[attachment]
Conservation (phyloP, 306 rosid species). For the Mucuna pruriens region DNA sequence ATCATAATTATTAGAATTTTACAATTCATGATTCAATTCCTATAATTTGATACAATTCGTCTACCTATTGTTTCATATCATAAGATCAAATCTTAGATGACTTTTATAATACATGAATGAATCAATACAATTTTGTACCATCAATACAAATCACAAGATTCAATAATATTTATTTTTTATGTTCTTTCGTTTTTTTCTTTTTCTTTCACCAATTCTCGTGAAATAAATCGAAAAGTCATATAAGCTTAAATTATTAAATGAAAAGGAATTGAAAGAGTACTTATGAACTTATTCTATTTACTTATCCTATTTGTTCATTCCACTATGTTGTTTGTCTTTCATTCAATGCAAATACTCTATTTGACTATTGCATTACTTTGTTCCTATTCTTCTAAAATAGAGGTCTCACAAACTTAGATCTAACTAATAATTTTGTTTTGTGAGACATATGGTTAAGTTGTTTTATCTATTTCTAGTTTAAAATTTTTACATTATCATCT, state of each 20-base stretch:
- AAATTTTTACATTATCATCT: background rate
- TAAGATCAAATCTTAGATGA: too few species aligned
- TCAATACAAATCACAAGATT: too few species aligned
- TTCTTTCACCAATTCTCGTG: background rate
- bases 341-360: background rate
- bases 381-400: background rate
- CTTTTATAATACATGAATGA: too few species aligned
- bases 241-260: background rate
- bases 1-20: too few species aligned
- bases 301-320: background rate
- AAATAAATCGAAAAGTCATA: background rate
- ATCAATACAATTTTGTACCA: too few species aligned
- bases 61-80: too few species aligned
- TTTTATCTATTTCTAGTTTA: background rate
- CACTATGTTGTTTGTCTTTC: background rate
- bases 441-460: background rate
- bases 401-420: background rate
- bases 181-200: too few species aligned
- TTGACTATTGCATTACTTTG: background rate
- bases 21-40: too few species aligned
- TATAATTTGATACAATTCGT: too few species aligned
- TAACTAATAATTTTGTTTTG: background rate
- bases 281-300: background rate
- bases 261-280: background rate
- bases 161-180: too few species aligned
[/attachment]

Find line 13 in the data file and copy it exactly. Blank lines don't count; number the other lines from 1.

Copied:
- ATCAATACAATTTTGTACCA: too few species aligned